JetBlue tightens policy on emotional support animals
NEW YORK CITY — JetBlue wants proof that your miniature ponies or other emotional support animals are really for emotional support before they are allowed on a plane.
The airline became the latest carrier to tighten its policy regarding emotional support animals traveling on planes when it laid out the new rules on Tuesday. Airlines in recent years have seen a spike in the number of animals that are traveling as emotional support pets, which are not required to be crated in the cabin and can ride along for free.
JetBlue said in a statement that the policy change for emotional support animals “follow a dramatic increase in industry incidents involving emotional support animals that haven’t been adequately trained to behave in a busy airport or the confined space of an aircraft.”
The airline said this “creates health and safety risks for customers, crew members and other service or support animals.”
Emotional support animals help people with emotional, psychiatric or anxiety issues, including veterans with PTSD. They’re different from service dogs that help people with blindness and other disabilities. JetBlue didn’t change its rules for service animals.
Starting on July 1, the airline will require passengers bringing along an emotional support animal to complete three documents at least 48 hours in advance of the trip.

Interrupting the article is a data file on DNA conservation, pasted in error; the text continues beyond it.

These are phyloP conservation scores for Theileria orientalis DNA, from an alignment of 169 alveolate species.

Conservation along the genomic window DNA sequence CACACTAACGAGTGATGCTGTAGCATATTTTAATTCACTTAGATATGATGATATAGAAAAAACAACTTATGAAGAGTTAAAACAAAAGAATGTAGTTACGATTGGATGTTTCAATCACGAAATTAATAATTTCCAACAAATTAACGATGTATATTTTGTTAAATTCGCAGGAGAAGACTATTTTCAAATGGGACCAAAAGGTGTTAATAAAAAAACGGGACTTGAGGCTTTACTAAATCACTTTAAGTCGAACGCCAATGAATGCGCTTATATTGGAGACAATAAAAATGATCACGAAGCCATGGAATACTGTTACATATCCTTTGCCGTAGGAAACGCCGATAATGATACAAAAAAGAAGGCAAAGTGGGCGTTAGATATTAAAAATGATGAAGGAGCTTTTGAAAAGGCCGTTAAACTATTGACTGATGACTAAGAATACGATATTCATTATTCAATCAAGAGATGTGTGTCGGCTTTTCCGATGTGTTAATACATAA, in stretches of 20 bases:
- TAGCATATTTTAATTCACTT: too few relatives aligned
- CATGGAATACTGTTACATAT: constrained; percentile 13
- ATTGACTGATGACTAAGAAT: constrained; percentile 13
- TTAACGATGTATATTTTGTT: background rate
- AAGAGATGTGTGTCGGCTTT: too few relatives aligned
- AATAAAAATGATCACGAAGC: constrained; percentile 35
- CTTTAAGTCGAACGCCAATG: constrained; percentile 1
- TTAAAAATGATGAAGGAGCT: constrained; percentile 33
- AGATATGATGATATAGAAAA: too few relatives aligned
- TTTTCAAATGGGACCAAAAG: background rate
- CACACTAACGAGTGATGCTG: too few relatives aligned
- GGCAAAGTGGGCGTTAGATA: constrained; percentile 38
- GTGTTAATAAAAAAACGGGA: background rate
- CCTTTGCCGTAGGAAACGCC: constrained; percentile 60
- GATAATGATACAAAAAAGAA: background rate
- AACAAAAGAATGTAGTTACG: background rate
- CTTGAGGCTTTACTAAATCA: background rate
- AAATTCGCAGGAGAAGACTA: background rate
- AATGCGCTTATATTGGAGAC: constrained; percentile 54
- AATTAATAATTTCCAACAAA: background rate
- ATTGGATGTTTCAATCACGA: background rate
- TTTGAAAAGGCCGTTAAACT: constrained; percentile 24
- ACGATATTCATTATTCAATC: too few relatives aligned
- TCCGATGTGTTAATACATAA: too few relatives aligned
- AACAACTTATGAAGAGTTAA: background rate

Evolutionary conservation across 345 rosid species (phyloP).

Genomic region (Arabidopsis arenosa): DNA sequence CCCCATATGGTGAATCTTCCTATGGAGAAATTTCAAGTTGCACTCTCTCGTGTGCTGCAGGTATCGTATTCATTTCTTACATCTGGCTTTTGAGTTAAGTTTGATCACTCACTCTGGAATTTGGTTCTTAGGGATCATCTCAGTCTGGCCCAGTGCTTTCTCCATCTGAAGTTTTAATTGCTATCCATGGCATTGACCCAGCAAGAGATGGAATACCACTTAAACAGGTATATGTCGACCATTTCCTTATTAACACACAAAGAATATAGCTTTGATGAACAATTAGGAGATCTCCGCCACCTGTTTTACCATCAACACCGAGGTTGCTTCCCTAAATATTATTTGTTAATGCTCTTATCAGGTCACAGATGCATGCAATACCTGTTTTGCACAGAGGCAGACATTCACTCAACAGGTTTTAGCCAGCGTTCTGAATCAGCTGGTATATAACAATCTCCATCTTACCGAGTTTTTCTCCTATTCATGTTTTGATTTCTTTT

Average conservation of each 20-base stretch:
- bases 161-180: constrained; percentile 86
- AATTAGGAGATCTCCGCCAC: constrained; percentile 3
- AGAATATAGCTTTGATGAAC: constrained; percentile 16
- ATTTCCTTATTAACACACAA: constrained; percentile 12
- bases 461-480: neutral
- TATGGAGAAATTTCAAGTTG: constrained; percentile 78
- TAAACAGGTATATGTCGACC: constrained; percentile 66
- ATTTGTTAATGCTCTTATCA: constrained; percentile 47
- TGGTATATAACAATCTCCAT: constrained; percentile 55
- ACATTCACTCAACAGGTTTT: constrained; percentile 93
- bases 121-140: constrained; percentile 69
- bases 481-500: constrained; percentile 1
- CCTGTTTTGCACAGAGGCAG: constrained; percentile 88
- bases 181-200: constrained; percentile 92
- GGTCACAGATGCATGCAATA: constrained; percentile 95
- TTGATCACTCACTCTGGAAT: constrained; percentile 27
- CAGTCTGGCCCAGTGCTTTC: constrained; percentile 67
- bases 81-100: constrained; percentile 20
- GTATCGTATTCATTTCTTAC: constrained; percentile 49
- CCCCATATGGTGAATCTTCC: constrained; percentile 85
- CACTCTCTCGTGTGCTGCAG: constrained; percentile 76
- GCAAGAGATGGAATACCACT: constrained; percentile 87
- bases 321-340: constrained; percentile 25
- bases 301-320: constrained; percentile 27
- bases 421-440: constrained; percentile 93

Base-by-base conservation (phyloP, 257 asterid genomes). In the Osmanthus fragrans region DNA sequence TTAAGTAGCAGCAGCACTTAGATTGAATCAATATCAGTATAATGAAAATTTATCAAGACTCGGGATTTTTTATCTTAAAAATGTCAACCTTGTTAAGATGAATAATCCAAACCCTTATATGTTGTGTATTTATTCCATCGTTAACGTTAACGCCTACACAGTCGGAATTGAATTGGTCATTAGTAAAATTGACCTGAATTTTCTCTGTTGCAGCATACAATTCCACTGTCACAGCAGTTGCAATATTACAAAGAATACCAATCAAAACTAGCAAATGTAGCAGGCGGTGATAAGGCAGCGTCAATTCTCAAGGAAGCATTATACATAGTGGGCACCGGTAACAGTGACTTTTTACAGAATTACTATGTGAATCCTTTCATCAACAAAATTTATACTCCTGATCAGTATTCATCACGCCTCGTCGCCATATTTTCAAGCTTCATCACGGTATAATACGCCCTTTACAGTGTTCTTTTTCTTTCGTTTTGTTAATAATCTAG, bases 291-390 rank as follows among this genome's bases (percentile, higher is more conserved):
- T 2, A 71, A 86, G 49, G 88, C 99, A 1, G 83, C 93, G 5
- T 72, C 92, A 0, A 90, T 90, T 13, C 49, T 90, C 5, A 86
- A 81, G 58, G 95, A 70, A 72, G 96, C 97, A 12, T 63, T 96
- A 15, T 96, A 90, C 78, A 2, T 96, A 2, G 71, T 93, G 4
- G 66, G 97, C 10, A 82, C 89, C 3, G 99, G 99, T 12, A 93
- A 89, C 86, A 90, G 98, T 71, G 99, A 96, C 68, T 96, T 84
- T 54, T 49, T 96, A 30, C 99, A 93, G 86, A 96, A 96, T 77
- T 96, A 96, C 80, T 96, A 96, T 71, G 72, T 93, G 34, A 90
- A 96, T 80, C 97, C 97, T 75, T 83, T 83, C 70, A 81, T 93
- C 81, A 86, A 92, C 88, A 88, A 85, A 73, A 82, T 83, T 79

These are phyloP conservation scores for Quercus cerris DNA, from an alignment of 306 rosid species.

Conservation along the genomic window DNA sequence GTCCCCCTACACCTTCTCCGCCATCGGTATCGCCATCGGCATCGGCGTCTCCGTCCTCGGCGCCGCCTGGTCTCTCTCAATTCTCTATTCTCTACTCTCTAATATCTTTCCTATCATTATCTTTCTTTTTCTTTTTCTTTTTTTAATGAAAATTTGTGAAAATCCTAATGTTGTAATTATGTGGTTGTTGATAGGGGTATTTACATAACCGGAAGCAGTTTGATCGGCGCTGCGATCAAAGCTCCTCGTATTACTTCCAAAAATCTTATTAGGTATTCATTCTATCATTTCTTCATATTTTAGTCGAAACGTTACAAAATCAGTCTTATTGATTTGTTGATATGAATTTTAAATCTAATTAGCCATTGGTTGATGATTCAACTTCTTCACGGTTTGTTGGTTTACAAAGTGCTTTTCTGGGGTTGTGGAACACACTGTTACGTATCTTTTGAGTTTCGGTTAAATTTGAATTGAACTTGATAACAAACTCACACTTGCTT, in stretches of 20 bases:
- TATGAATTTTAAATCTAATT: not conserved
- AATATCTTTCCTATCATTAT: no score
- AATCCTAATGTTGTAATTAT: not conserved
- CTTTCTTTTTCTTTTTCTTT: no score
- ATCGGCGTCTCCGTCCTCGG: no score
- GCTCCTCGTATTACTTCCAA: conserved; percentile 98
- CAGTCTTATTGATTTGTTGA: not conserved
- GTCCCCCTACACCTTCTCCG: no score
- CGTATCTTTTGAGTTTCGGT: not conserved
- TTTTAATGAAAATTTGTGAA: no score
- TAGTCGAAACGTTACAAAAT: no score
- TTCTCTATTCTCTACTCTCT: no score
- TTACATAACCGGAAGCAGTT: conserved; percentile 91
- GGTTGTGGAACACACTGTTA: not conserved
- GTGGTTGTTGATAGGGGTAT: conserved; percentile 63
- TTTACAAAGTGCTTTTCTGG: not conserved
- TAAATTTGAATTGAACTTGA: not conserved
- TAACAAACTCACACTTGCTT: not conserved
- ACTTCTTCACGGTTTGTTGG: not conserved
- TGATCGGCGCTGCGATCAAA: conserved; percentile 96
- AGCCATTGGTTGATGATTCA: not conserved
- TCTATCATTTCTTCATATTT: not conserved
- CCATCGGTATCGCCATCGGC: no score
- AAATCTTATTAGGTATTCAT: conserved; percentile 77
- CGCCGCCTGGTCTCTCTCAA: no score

The documents include verification from a mental or medical health professional that says the animal is really for emotional and psychiatric service, a veterinary health form for the animal, and a liability form that that says the animal is “trained to behave appropriately in public.” Owners are responsible for injuries to others or damage to property.
The previous policy only required one document confirming the passenger’s mental health requirements for an emotional support animal, according to a JetBlue spokesman.
Only cats, dogs and miniature horses are allowed on-board under the new policy. Hedgehogs, ferrets, rodents, snakes, spiders, reptiles and animals with tusks were have long been banned by JetBlue.
The change comes amid reports of animals brought on planes attacking passengers and other service animals. Delta says animal incidents on its planes increased by 84% last year. In one incident last summer, a man was hospitalized from bite wounds when another passenger’s 70-pound dog attacked him during boarding, the airline said.
Similar policy changes have been announced this year by American Airline, Delta and United.
American said the number of customers traveling with service or support animals rose more than 40% in 2017. The airline also said that insects, goats and hedgehogs are no longer allowed as emotional support animals.
Taylor Garland, spokeswoman for the Association of Flight Attendants, said the policy changes are necessary.
“People have been abusing this category of animals — it’s essentially to bring the family pet along,” said Garland. “This issue has grown so much over the last few years that it starts to legitimately affect the people who really do need these animals.”
Advocates for emotional support animals say allowing the pet on a plane may alleviate stress for the passenger. They have also said the new regulations are putting an unfair burden on people with legitimate emotional disabilities.
Last month, the Department of Transportation said that it’s seeking public comment on changing its regulations regarding the transportation of service animals.